After going through an accident and fighting the insurance companies to obtain a settlement, the thought of paying taxes on your compensation is galling. The good news is that broadly speaking, you don’t have to pay taxes on personal injury settlements. Taxes are typically assessed on income, and the money from a settlement is not income in the traditional sense. Certain types of compensation from a personal injury settlement are taxable, though, and you don’t want any trouble from the IRS.
As experienced Florida personal injury attorneys, the team at The Bruner Law Firm has helped many people figure out the complex rules regarding settlement taxes. Our legal team can help you maximize your compensation for your injuries and structure your settlement to enable you to keep as much money as possible. Below, you’ll find more information on what taxes you must pay on personal injury settlements.
IRS Rules on Personal Injury Settlements
While Florida does not collect state income taxes, IRS guidelines provide a basic framework for determining what federal taxes you have to pay after winning a personal injury settlement. While every case and settlement is different, these are the broad rules regarding taxes on settlements:
Compensation for physical injuries
Generally speaking, the money you receive as compensation for bodily injuries is not taxable under IRS rules. So, any compensation you receive for things like your doctor’s appointments, prescription medications, physical therapy, transportation to appointments, and pain and suffering is not taxable. Furthermore, compensation for mental and emotional distress is not taxable if you have an accompanying physical injury. There is one big exception to this rule: If you took an itemized deduction for your medical bills in a year before you won your settlement, any compensation for medical bills might be taxable income.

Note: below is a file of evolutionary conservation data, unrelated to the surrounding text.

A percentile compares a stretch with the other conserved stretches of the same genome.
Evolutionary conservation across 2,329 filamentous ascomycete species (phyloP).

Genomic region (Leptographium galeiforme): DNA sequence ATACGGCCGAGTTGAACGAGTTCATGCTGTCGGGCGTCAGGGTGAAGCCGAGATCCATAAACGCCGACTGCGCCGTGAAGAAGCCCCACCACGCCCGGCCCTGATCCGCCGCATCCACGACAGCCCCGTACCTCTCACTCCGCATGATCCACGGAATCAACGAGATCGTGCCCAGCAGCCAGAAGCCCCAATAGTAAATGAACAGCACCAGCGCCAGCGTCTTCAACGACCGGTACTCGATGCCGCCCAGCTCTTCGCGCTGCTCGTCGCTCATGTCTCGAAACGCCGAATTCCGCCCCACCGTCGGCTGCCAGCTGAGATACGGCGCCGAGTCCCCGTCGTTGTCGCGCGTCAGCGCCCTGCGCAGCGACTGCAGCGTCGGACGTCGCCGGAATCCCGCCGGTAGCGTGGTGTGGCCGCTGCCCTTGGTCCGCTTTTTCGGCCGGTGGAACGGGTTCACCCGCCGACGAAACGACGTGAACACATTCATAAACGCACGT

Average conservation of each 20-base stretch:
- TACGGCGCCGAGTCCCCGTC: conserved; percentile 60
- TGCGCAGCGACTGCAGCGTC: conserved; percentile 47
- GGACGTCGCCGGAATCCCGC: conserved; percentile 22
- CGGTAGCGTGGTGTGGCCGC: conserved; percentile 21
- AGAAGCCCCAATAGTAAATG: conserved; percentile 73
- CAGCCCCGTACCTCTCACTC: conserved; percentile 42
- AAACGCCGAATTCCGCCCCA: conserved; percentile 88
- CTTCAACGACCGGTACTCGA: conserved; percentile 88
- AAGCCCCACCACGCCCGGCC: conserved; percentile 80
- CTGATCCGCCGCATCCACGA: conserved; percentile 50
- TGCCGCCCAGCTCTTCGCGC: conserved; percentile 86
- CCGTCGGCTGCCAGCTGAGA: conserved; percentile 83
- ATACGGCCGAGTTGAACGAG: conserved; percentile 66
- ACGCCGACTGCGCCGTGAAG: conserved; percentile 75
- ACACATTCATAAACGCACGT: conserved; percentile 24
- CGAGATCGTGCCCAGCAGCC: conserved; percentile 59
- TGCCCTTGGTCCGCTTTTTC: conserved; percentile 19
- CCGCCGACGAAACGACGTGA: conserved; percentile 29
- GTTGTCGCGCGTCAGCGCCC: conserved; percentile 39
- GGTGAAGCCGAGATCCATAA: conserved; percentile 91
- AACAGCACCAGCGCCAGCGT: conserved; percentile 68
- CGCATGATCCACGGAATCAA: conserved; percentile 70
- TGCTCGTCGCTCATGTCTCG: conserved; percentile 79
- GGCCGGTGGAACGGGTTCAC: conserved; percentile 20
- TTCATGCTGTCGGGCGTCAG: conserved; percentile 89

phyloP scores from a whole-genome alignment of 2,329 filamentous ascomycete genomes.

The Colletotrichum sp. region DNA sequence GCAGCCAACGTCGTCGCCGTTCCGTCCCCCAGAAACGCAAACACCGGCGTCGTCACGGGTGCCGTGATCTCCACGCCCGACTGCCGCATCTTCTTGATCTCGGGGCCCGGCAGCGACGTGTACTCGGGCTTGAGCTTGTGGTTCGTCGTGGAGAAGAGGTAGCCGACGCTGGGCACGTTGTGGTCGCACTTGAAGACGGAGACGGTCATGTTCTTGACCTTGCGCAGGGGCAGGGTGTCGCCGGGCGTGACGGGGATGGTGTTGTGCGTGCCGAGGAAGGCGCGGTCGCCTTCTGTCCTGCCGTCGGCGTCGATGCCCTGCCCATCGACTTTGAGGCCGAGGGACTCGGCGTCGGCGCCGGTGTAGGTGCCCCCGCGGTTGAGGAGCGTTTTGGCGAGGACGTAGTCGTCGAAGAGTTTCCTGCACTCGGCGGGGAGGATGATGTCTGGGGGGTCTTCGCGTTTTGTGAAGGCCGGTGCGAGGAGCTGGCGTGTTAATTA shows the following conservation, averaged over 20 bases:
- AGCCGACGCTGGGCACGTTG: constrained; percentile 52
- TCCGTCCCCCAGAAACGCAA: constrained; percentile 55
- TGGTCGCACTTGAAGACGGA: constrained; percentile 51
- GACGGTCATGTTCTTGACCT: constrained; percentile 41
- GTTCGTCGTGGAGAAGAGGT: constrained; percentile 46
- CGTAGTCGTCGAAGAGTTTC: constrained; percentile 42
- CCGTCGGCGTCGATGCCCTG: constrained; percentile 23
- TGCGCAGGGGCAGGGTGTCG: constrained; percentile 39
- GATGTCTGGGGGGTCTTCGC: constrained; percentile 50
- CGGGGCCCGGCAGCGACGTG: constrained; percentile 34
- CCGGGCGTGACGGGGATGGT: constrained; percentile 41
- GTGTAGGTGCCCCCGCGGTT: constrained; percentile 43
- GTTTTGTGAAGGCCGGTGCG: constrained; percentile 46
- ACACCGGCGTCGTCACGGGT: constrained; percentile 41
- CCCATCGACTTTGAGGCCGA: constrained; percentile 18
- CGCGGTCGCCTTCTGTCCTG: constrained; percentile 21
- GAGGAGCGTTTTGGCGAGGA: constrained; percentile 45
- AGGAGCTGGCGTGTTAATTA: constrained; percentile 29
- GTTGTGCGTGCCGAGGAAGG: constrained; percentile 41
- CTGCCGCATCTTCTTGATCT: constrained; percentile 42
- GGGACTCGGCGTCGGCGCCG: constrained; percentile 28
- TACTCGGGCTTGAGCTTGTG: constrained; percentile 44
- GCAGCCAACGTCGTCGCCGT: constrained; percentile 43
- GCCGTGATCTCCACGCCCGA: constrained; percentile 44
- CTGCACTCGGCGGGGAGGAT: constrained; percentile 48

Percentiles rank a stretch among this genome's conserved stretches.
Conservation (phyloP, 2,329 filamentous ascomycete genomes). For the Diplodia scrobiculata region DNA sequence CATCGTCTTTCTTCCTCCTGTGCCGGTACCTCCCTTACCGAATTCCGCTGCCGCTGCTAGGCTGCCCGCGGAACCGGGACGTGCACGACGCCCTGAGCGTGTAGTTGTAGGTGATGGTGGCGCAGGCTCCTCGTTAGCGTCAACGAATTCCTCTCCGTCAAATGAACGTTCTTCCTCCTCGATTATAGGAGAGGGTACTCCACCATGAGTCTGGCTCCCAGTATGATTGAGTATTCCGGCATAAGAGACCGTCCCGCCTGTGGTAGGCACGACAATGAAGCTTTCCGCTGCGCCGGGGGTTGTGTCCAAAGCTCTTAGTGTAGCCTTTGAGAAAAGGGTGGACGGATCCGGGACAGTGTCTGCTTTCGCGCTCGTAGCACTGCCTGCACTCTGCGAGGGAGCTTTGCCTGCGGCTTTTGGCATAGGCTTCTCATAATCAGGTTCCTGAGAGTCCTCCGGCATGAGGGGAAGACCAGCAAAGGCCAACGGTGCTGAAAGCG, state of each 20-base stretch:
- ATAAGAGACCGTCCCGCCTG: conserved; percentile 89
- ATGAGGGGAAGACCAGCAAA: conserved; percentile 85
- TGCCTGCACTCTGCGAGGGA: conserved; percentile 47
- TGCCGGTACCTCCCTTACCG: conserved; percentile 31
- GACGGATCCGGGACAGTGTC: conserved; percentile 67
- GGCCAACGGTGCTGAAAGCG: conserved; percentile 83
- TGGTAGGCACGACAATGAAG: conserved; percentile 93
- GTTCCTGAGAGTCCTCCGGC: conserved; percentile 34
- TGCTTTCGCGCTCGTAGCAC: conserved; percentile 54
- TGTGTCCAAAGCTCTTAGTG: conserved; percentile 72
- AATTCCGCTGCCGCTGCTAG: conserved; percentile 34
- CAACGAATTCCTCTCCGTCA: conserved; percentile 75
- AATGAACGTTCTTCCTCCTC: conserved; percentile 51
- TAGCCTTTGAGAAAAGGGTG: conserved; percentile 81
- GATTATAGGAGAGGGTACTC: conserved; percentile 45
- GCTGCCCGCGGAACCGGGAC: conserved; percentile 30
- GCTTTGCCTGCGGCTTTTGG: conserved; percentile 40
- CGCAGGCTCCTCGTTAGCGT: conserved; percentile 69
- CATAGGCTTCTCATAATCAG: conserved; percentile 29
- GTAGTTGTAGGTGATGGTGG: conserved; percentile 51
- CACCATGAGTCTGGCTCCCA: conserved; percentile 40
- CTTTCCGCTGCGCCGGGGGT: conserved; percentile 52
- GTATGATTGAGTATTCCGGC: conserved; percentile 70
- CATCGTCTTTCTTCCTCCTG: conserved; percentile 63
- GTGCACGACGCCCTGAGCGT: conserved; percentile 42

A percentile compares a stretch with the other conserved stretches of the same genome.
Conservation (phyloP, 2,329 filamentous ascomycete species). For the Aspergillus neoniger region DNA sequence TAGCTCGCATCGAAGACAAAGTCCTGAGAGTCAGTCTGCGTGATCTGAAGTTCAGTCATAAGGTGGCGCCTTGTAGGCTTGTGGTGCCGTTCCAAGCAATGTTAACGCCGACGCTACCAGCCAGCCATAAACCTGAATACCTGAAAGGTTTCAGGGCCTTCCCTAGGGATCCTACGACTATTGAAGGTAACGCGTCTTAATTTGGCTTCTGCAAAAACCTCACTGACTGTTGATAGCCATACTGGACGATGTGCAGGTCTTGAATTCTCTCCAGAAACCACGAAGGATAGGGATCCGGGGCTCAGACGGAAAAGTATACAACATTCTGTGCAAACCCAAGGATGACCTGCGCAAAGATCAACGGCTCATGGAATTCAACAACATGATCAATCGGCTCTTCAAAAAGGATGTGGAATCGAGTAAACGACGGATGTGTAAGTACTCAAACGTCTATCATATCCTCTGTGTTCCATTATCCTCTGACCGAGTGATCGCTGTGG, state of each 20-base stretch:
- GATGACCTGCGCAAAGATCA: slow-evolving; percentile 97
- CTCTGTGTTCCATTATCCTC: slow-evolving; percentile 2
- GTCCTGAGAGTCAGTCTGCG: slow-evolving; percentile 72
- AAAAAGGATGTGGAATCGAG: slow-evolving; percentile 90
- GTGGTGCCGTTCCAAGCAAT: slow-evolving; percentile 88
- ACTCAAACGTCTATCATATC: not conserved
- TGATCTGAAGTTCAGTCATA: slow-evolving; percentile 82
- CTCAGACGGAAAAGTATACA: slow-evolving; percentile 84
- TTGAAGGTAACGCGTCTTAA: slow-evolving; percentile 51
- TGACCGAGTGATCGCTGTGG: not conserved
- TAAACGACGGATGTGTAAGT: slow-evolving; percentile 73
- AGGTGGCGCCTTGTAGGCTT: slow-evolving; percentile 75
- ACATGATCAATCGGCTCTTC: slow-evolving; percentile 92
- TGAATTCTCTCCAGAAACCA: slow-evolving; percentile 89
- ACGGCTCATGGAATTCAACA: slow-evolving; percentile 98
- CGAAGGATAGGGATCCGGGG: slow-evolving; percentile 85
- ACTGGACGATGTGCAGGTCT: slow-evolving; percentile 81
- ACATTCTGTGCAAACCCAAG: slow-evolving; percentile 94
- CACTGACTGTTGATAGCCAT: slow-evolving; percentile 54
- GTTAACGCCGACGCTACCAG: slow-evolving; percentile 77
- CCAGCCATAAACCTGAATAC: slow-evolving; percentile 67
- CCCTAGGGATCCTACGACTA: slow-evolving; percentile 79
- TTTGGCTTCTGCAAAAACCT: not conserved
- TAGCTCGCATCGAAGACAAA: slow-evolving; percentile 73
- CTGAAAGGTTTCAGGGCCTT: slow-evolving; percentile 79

Compensation for mental anguish without an accompanying physical injury
In some cases, plaintiffs in a personal injury lawsuit recover compensation for mental anguish unrelated to a physical injury. If your settlement includes this type of compensation, you might have to pay taxes on that portion.
Compensation for lost wages or other financial benefits
Many personal injury settlements in Florida include compensation for lost wages or reduced future earnings. This compensation might seem like income, but remember, the money from a personal injury settlement is meant to compensate you for past or future losses. Accordingly, you typically don’t pay taxes on compensation for lost income. (This rule only applies to personal injury settlements. Compensation for lost income is taxable in breach-of-contract suits, discrimination cases, and some other civil cases.)
Punitive damages in a personal injury settlement work a bit differently, as their purpose is to punish the defendant, not compensate you for an existing loss. If you take your case to trial and win, any punitive damages included in your compensation is taxable income.
Interest on your settlement
It can take months or years before a personal injury case concludes, and even after you win, you might not receive your full settlement right away. In these circumstances, you might earn interest on your settlement, and that interest is taxable income. In some instances, you might acquire interest dating back to when you initially filed your claim. Make sure you account for any interest on your settlement and pay the appropriate taxes to avoid legal trouble.
Taxes on Confidential Settlements
While confidential settlements are not public, you still have to pay taxes on any qualifying compensation. If you don’t pay the appropriate taxes, you could find yourself in deep trouble with the IRS or other tax authorities.
Reporting Requirement for Personal Injury Settlements
You don’t have to report all your money from a personal injury settlement, but you should report any portion of your settlement that qualifies as taxable income. The best way to avoid any problems with the IRS or another tax agency is to tell your attorney or tax preparer about all the money you receive from your settlement. They can determine what income you need to report and make sure you pay the proper taxes.
How We Can Help You Maximize Your Settlement
The way a settlement is structured can make a significant difference in what taxes you have to pay. Our experienced and dedicated attorneys can help you set up your settlement in a way that minimizes your tax burden. That way, you keep as much money as possible and have the resources to rebuild your life.
The team at The Bruner Law Firm knows figuring out what taxes you have to pay on your settlement is challenging, but we’re here to make this process simple and easy for you. Call (850) 243-2222 today or contact us online for a free case review.